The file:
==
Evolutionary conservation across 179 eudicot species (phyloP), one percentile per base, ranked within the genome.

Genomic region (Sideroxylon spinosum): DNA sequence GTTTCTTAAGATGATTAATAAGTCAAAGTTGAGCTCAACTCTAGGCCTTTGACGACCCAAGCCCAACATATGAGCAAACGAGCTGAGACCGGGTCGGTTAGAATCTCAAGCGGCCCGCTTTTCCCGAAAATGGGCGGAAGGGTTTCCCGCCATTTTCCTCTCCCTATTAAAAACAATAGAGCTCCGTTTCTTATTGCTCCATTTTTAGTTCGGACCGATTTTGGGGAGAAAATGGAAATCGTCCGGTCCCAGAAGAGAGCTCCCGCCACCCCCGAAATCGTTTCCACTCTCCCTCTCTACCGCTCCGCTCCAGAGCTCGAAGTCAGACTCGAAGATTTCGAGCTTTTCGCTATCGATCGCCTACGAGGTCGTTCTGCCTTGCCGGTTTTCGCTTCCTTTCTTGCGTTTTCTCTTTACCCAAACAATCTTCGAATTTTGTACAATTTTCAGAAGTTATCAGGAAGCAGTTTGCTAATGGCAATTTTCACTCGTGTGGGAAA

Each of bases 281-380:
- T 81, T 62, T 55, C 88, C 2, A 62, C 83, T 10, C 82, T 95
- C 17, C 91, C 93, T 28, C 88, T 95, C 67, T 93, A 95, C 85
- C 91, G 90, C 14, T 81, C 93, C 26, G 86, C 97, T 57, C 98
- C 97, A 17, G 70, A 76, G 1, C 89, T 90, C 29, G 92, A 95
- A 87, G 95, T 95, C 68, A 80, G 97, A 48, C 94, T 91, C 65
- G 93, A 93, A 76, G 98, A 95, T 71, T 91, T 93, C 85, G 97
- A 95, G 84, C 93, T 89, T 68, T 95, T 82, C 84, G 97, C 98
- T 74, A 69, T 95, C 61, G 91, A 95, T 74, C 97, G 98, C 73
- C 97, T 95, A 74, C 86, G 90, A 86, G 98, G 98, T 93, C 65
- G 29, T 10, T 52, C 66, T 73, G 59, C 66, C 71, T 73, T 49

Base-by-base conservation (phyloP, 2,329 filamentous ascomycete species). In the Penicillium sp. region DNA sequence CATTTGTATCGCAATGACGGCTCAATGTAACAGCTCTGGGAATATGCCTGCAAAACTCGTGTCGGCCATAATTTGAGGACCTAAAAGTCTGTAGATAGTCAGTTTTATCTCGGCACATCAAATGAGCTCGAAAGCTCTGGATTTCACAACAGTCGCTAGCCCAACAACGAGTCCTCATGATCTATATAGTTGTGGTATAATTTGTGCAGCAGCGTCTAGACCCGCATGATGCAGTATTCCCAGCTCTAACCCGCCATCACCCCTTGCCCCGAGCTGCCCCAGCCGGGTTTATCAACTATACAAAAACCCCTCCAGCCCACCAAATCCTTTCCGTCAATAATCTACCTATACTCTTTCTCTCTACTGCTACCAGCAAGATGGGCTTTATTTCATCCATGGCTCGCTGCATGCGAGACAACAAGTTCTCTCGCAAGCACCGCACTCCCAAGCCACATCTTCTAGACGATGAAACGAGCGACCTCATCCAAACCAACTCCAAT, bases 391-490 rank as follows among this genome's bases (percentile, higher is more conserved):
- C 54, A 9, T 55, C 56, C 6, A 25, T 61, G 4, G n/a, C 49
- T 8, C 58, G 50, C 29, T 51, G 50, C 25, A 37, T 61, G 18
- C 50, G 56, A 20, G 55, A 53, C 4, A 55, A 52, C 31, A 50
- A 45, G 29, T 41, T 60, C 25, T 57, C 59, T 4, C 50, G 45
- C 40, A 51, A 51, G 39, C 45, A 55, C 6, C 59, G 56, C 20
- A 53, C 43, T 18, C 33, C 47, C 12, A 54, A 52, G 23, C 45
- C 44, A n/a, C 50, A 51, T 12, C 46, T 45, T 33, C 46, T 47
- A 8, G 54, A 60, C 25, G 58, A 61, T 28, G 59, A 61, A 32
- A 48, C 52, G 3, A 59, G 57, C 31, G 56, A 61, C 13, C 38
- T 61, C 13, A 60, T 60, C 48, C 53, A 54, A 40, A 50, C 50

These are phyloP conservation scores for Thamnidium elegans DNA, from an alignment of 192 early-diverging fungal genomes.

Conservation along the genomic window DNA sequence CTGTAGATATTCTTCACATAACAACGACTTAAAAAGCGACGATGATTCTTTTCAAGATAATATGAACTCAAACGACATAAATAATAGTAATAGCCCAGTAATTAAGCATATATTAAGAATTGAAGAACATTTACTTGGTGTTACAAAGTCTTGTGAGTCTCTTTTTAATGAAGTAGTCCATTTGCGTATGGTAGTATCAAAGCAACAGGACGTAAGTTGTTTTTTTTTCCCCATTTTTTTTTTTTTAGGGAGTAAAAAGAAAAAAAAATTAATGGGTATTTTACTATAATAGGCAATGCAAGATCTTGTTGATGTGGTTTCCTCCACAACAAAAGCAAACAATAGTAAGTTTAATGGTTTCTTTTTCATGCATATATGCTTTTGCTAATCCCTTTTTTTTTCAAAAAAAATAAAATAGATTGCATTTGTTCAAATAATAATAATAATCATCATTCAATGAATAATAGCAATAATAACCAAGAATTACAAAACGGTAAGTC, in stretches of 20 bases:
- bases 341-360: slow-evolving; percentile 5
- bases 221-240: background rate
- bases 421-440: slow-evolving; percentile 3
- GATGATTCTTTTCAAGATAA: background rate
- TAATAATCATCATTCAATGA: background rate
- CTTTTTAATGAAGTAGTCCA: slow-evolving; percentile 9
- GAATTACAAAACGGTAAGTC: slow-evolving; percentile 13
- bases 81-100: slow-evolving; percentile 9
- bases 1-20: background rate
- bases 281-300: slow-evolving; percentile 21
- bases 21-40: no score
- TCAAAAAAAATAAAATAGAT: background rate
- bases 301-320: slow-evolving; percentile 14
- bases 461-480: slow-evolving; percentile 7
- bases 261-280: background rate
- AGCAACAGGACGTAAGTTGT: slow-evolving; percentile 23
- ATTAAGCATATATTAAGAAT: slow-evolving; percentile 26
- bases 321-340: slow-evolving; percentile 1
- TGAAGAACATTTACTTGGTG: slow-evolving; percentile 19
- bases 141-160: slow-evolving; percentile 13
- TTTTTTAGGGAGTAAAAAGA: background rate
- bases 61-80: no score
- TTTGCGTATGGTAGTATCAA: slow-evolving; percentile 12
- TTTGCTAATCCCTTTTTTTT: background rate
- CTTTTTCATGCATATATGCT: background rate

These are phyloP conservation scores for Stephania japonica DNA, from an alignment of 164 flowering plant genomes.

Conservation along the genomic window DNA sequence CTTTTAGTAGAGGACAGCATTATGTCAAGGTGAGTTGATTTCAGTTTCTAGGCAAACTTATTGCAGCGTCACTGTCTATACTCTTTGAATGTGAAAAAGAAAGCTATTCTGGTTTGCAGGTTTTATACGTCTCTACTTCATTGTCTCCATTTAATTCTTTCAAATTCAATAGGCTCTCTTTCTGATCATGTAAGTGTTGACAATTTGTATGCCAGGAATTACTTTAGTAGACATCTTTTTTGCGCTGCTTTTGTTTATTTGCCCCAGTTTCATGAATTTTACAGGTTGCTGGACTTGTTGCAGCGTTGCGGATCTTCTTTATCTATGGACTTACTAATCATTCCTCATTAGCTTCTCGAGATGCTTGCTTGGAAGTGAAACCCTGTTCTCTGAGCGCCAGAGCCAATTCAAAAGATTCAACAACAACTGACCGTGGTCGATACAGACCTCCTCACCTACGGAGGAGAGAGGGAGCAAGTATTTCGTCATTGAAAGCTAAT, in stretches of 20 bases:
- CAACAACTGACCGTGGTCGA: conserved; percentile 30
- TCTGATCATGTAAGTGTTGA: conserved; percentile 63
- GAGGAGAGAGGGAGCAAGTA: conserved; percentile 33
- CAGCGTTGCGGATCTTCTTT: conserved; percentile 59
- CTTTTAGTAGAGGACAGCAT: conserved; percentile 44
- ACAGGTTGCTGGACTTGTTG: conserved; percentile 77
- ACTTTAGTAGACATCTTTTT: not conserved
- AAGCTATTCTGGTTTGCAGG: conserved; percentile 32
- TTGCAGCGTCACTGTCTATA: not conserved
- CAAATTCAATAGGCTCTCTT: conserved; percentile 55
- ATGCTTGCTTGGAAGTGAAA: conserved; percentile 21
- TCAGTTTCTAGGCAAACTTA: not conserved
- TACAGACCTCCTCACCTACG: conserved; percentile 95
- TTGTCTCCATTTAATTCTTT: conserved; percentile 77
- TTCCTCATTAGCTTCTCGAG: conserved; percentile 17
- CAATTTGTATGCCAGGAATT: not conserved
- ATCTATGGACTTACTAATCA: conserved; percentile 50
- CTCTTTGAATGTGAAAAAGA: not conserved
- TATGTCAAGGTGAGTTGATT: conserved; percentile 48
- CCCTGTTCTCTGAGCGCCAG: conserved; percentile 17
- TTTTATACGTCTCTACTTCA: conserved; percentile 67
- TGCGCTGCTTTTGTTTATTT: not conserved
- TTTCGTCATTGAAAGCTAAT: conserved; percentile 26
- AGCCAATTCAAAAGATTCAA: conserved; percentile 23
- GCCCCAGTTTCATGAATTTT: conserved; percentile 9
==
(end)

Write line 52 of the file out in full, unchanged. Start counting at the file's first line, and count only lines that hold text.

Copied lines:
These are phyloP conservation scores for Stephania japonica DNA, from an alignment of 164 flowering plant genomes.